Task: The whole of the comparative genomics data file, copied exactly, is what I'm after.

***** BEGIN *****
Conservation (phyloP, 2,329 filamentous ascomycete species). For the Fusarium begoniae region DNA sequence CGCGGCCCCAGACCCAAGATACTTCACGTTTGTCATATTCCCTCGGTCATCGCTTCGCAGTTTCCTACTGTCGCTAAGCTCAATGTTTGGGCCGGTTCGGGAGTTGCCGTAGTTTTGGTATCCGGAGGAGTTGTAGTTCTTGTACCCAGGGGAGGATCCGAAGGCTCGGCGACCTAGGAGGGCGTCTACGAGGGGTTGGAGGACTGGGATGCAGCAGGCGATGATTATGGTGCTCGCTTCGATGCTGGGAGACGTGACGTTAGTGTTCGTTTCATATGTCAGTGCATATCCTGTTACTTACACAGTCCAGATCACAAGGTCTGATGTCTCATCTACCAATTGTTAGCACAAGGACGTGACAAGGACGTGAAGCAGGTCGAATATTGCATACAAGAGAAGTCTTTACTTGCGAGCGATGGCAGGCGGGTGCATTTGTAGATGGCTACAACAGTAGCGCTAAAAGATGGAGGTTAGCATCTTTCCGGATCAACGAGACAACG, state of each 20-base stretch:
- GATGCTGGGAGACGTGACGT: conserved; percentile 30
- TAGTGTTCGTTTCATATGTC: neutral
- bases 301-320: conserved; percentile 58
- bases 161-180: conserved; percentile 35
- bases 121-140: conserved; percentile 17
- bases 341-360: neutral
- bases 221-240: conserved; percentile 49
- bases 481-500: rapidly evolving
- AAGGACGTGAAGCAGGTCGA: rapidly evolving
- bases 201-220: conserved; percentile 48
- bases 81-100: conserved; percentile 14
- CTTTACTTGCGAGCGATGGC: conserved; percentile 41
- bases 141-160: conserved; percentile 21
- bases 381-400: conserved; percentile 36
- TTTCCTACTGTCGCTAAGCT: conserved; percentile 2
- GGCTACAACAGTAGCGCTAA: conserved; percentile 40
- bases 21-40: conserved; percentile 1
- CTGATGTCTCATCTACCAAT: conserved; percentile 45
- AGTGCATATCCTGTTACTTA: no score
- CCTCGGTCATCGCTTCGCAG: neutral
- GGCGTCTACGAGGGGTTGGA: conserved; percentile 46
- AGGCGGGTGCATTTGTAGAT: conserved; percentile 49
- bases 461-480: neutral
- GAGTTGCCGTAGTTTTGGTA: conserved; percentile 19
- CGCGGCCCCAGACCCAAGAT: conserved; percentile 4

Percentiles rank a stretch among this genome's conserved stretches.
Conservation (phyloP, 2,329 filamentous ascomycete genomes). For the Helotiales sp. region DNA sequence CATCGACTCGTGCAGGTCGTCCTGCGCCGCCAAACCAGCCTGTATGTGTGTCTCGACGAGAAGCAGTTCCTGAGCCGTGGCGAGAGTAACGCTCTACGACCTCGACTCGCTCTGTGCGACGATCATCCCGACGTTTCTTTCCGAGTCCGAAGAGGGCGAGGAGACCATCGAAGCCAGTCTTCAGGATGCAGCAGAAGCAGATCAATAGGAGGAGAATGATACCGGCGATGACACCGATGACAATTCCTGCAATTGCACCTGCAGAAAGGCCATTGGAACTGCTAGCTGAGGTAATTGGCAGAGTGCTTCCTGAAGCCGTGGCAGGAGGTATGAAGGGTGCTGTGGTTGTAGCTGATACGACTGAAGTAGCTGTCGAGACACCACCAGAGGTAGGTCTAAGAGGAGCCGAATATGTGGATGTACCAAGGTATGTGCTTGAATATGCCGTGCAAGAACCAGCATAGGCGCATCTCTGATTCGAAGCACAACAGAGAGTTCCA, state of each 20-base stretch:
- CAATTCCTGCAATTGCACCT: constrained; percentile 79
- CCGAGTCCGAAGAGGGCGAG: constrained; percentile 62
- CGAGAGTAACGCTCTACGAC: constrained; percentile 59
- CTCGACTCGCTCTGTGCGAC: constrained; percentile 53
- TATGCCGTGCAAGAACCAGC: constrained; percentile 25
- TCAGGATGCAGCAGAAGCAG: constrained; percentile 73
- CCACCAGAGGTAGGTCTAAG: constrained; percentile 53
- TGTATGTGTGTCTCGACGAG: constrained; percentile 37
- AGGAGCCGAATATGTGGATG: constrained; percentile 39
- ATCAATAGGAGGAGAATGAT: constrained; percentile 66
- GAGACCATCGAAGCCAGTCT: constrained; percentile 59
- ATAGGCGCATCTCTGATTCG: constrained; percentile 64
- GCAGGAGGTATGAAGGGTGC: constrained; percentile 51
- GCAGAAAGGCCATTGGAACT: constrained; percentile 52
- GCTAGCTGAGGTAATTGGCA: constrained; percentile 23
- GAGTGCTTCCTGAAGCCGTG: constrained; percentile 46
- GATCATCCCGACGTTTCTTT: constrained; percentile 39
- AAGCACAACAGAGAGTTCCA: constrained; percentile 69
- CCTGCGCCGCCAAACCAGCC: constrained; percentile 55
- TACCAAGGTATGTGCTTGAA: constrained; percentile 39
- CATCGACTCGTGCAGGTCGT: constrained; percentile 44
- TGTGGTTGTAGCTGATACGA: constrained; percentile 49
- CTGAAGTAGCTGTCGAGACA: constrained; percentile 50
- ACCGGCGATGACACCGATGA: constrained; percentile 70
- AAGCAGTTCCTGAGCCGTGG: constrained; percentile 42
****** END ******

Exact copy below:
Conservation (phyloP, 2,329 filamentous ascomycete species). For the Fusarium begoniae region DNA sequence CGCGGCCCCAGACCCAAGATACTTCACGTTTGTCATATTCCCTCGGTCATCGCTTCGCAGTTTCCTACTGTCGCTAAGCTCAATGTTTGGGCCGGTTCGGGAGTTGCCGTAGTTTTGGTATCCGGAGGAGTTGTAGTTCTTGTACCCAGGGGAGGATCCGAAGGCTCGGCGACCTAGGAGGGCGTCTACGAGGGGTTGGAGGACTGGGATGCAGCAGGCGATGATTATGGTGCTCGCTTCGATGCTGGGAGACGTGACGTTAGTGTTCGTTTCATATGTCAGTGCATATCCTGTTACTTACACAGTCCAGATCACAAGGTCTGATGTCTCATCTACCAATTGTTAGCACAAGGACGTGACAAGGACGTGAAGCAGGTCGAATATTGCATACAAGAGAAGTCTTTACTTGCGAGCGATGGCAGGCGGGTGCATTTGTAGATGGCTACAACAGTAGCGCTAAAAGATGGAGGTTAGCATCTTTCCGGATCAACGAGACAACG, state of each 20-base stretch:
- GATGCTGGGAGACGTGACGT: conserved; percentile 30
- TAGTGTTCGTTTCATATGTC: neutral
- bases 301-320: conserved; percentile 58
- bases 161-180: conserved; percentile 35
- bases 121-140: conserved; percentile 17
- bases 341-360: neutral
- bases 221-240: conserved; percentile 49
- bases 481-500: rapidly evolving
- AAGGACGTGAAGCAGGTCGA: rapidly evolving
- bases 201-220: conserved; percentile 48
- bases 81-100: conserved; percentile 14
- CTTTACTTGCGAGCGATGGC: conserved; percentile 41
- bases 141-160: conserved; percentile 21
- bases 381-400: conserved; percentile 36
- TTTCCTACTGTCGCTAAGCT: conserved; percentile 2
- GGCTACAACAGTAGCGCTAA: conserved; percentile 40
- bases 21-40: conserved; percentile 1
- CTGATGTCTCATCTACCAAT: conserved; percentile 45
- AGTGCATATCCTGTTACTTA: no score
- CCTCGGTCATCGCTTCGCAG: neutral
- GGCGTCTACGAGGGGTTGGA: conserved; percentile 46
- AGGCGGGTGCATTTGTAGAT: conserved; percentile 49
- bases 461-480: neutral
- GAGTTGCCGTAGTTTTGGTA: conserved; percentile 19
- CGCGGCCCCAGACCCAAGAT: conserved; percentile 4

Percentiles rank a stretch among this genome's conserved stretches.
Conservation (phyloP, 2,329 filamentous ascomycete genomes). For the Helotiales sp. region DNA sequence CATCGACTCGTGCAGGTCGTCCTGCGCCGCCAAACCAGCCTGTATGTGTGTCTCGACGAGAAGCAGTTCCTGAGCCGTGGCGAGAGTAACGCTCTACGACCTCGACTCGCTCTGTGCGACGATCATCCCGACGTTTCTTTCCGAGTCCGAAGAGGGCGAGGAGACCATCGAAGCCAGTCTTCAGGATGCAGCAGAAGCAGATCAATAGGAGGAGAATGATACCGGCGATGACACCGATGACAATTCCTGCAATTGCACCTGCAGAAAGGCCATTGGAACTGCTAGCTGAGGTAATTGGCAGAGTGCTTCCTGAAGCCGTGGCAGGAGGTATGAAGGGTGCTGTGGTTGTAGCTGATACGACTGAAGTAGCTGTCGAGACACCACCAGAGGTAGGTCTAAGAGGAGCCGAATATGTGGATGTACCAAGGTATGTGCTTGAATATGCCGTGCAAGAACCAGCATAGGCGCATCTCTGATTCGAAGCACAACAGAGAGTTCCA, state of each 20-base stretch:
- CAATTCCTGCAATTGCACCT: constrained; percentile 79
- CCGAGTCCGAAGAGGGCGAG: constrained; percentile 62
- CGAGAGTAACGCTCTACGAC: constrained; percentile 59
- CTCGACTCGCTCTGTGCGAC: constrained; percentile 53
- TATGCCGTGCAAGAACCAGC: constrained; percentile 25
- TCAGGATGCAGCAGAAGCAG: constrained; percentile 73
- CCACCAGAGGTAGGTCTAAG: constrained; percentile 53
- TGTATGTGTGTCTCGACGAG: constrained; percentile 37
- AGGAGCCGAATATGTGGATG: constrained; percentile 39
- ATCAATAGGAGGAGAATGAT: constrained; percentile 66
- GAGACCATCGAAGCCAGTCT: constrained; percentile 59
- ATAGGCGCATCTCTGATTCG: constrained; percentile 64
- GCAGGAGGTATGAAGGGTGC: constrained; percentile 51
- GCAGAAAGGCCATTGGAACT: constrained; percentile 52
- GCTAGCTGAGGTAATTGGCA: constrained; percentile 23
- GAGTGCTTCCTGAAGCCGTG: constrained; percentile 46
- GATCATCCCGACGTTTCTTT: constrained; percentile 39
- AAGCACAACAGAGAGTTCCA: constrained; percentile 69
- CCTGCGCCGCCAAACCAGCC: constrained; percentile 55
- TACCAAGGTATGTGCTTGAA: constrained; percentile 39
- CATCGACTCGTGCAGGTCGT: constrained; percentile 44
- TGTGGTTGTAGCTGATACGA: constrained; percentile 49
- CTGAAGTAGCTGTCGAGACA: constrained; percentile 50
- ACCGGCGATGACACCGATGA: constrained; percentile 70
- AAGCAGTTCCTGAGCCGTGG: constrained; percentile 42